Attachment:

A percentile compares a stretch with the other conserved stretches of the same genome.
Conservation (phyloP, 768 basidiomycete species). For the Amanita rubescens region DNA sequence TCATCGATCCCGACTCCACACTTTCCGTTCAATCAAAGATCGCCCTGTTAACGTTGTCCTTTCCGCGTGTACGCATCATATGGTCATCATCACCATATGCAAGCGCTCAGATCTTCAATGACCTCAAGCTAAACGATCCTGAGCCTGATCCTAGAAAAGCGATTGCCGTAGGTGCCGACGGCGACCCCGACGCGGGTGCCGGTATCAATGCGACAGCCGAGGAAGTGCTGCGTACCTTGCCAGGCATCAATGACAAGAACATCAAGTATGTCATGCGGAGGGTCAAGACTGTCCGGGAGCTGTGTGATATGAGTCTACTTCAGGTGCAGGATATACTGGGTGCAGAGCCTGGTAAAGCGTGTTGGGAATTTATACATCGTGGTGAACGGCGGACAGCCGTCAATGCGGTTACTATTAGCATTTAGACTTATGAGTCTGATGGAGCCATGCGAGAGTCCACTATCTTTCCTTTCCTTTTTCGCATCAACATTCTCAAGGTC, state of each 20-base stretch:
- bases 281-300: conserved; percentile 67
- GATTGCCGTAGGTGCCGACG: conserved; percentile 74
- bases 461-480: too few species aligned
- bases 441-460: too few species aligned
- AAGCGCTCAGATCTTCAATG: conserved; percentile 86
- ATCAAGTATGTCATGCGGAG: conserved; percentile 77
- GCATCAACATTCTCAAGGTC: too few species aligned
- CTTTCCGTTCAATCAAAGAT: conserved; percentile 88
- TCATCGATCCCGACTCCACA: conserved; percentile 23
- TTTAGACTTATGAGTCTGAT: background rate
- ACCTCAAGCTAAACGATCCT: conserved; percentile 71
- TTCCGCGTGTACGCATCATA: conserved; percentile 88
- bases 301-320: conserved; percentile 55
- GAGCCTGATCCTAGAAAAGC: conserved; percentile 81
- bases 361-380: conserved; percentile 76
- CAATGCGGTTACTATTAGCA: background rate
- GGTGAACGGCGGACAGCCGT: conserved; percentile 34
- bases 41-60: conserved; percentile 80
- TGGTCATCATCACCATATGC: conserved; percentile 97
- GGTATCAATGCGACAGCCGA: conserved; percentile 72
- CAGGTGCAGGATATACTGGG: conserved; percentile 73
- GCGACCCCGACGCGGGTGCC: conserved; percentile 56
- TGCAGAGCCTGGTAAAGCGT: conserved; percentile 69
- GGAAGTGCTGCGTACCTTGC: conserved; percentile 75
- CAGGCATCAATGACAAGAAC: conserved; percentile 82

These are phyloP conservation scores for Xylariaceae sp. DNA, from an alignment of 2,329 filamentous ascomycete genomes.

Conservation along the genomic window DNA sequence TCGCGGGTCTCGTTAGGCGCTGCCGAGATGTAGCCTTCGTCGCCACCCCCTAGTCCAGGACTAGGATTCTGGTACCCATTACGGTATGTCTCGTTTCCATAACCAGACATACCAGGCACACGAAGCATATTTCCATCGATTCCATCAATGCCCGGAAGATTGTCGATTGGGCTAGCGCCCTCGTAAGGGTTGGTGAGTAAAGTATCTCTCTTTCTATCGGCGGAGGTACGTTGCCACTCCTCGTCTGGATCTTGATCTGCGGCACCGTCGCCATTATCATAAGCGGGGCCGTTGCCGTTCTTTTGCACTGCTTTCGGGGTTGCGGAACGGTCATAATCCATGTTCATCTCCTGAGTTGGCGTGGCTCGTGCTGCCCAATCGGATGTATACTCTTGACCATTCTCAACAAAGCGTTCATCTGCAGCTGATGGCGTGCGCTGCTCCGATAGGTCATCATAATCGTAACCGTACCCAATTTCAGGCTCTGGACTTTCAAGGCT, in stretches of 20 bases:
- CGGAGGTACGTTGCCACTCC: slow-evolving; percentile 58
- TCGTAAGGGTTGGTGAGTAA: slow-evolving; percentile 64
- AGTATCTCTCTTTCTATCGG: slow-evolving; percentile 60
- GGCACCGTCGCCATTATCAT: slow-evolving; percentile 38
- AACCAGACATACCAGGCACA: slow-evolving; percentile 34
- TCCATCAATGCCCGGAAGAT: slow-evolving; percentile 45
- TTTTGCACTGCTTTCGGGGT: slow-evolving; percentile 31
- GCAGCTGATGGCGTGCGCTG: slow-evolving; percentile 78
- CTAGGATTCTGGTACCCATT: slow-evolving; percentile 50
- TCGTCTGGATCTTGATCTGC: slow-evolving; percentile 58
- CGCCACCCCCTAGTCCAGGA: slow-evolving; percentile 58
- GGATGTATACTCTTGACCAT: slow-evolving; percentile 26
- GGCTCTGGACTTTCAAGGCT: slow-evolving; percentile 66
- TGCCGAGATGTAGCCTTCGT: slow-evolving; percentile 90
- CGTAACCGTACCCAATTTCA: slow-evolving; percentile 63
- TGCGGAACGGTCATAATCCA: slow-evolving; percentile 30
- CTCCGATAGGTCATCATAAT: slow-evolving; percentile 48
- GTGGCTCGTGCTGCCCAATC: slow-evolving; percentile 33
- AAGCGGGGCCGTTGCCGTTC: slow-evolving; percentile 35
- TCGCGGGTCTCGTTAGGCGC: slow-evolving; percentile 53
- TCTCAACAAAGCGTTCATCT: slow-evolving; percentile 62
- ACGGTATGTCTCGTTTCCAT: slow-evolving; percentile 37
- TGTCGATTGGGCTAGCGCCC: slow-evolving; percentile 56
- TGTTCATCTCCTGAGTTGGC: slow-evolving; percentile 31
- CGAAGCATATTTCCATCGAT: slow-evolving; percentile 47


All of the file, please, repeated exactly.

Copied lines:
A percentile compares a stretch with the other conserved stretches of the same genome.
Conservation (phyloP, 768 basidiomycete species). For the Amanita rubescens region DNA sequence TCATCGATCCCGACTCCACACTTTCCGTTCAATCAAAGATCGCCCTGTTAACGTTGTCCTTTCCGCGTGTACGCATCATATGGTCATCATCACCATATGCAAGCGCTCAGATCTTCAATGACCTCAAGCTAAACGATCCTGAGCCTGATCCTAGAAAAGCGATTGCCGTAGGTGCCGACGGCGACCCCGACGCGGGTGCCGGTATCAATGCGACAGCCGAGGAAGTGCTGCGTACCTTGCCAGGCATCAATGACAAGAACATCAAGTATGTCATGCGGAGGGTCAAGACTGTCCGGGAGCTGTGTGATATGAGTCTACTTCAGGTGCAGGATATACTGGGTGCAGAGCCTGGTAAAGCGTGTTGGGAATTTATACATCGTGGTGAACGGCGGACAGCCGTCAATGCGGTTACTATTAGCATTTAGACTTATGAGTCTGATGGAGCCATGCGAGAGTCCACTATCTTTCCTTTCCTTTTTCGCATCAACATTCTCAAGGTC, state of each 20-base stretch:
- bases 281-300: conserved; percentile 67
- GATTGCCGTAGGTGCCGACG: conserved; percentile 74
- bases 461-480: too few species aligned
- bases 441-460: too few species aligned
- AAGCGCTCAGATCTTCAATG: conserved; percentile 86
- ATCAAGTATGTCATGCGGAG: conserved; percentile 77
- GCATCAACATTCTCAAGGTC: too few species aligned
- CTTTCCGTTCAATCAAAGAT: conserved; percentile 88
- TCATCGATCCCGACTCCACA: conserved; percentile 23
- TTTAGACTTATGAGTCTGAT: background rate
- ACCTCAAGCTAAACGATCCT: conserved; percentile 71
- TTCCGCGTGTACGCATCATA: conserved; percentile 88
- bases 301-320: conserved; percentile 55
- GAGCCTGATCCTAGAAAAGC: conserved; percentile 81
- bases 361-380: conserved; percentile 76
- CAATGCGGTTACTATTAGCA: background rate
- GGTGAACGGCGGACAGCCGT: conserved; percentile 34
- bases 41-60: conserved; percentile 80
- TGGTCATCATCACCATATGC: conserved; percentile 97
- GGTATCAATGCGACAGCCGA: conserved; percentile 72
- CAGGTGCAGGATATACTGGG: conserved; percentile 73
- GCGACCCCGACGCGGGTGCC: conserved; percentile 56
- TGCAGAGCCTGGTAAAGCGT: conserved; percentile 69
- GGAAGTGCTGCGTACCTTGC: conserved; percentile 75
- CAGGCATCAATGACAAGAAC: conserved; percentile 82

These are phyloP conservation scores for Xylariaceae sp. DNA, from an alignment of 2,329 filamentous ascomycete genomes.

Conservation along the genomic window DNA sequence TCGCGGGTCTCGTTAGGCGCTGCCGAGATGTAGCCTTCGTCGCCACCCCCTAGTCCAGGACTAGGATTCTGGTACCCATTACGGTATGTCTCGTTTCCATAACCAGACATACCAGGCACACGAAGCATATTTCCATCGATTCCATCAATGCCCGGAAGATTGTCGATTGGGCTAGCGCCCTCGTAAGGGTTGGTGAGTAAAGTATCTCTCTTTCTATCGGCGGAGGTACGTTGCCACTCCTCGTCTGGATCTTGATCTGCGGCACCGTCGCCATTATCATAAGCGGGGCCGTTGCCGTTCTTTTGCACTGCTTTCGGGGTTGCGGAACGGTCATAATCCATGTTCATCTCCTGAGTTGGCGTGGCTCGTGCTGCCCAATCGGATGTATACTCTTGACCATTCTCAACAAAGCGTTCATCTGCAGCTGATGGCGTGCGCTGCTCCGATAGGTCATCATAATCGTAACCGTACCCAATTTCAGGCTCTGGACTTTCAAGGCT, in stretches of 20 bases:
- CGGAGGTACGTTGCCACTCC: slow-evolving; percentile 58
- TCGTAAGGGTTGGTGAGTAA: slow-evolving; percentile 64
- AGTATCTCTCTTTCTATCGG: slow-evolving; percentile 60
- GGCACCGTCGCCATTATCAT: slow-evolving; percentile 38
- AACCAGACATACCAGGCACA: slow-evolving; percentile 34
- TCCATCAATGCCCGGAAGAT: slow-evolving; percentile 45
- TTTTGCACTGCTTTCGGGGT: slow-evolving; percentile 31
- GCAGCTGATGGCGTGCGCTG: slow-evolving; percentile 78
- CTAGGATTCTGGTACCCATT: slow-evolving; percentile 50
- TCGTCTGGATCTTGATCTGC: slow-evolving; percentile 58
- CGCCACCCCCTAGTCCAGGA: slow-evolving; percentile 58
- GGATGTATACTCTTGACCAT: slow-evolving; percentile 26
- GGCTCTGGACTTTCAAGGCT: slow-evolving; percentile 66
- TGCCGAGATGTAGCCTTCGT: slow-evolving; percentile 90
- CGTAACCGTACCCAATTTCA: slow-evolving; percentile 63
- TGCGGAACGGTCATAATCCA: slow-evolving; percentile 30
- CTCCGATAGGTCATCATAAT: slow-evolving; percentile 48
- GTGGCTCGTGCTGCCCAATC: slow-evolving; percentile 33
- AAGCGGGGCCGTTGCCGTTC: slow-evolving; percentile 35
- TCGCGGGTCTCGTTAGGCGC: slow-evolving; percentile 53
- TCTCAACAAAGCGTTCATCT: slow-evolving; percentile 62
- ACGGTATGTCTCGTTTCCAT: slow-evolving; percentile 37
- TGTCGATTGGGCTAGCGCCC: slow-evolving; percentile 56
- TGTTCATCTCCTGAGTTGGC: slow-evolving; percentile 31
- CGAAGCATATTTCCATCGAT: slow-evolving; percentile 47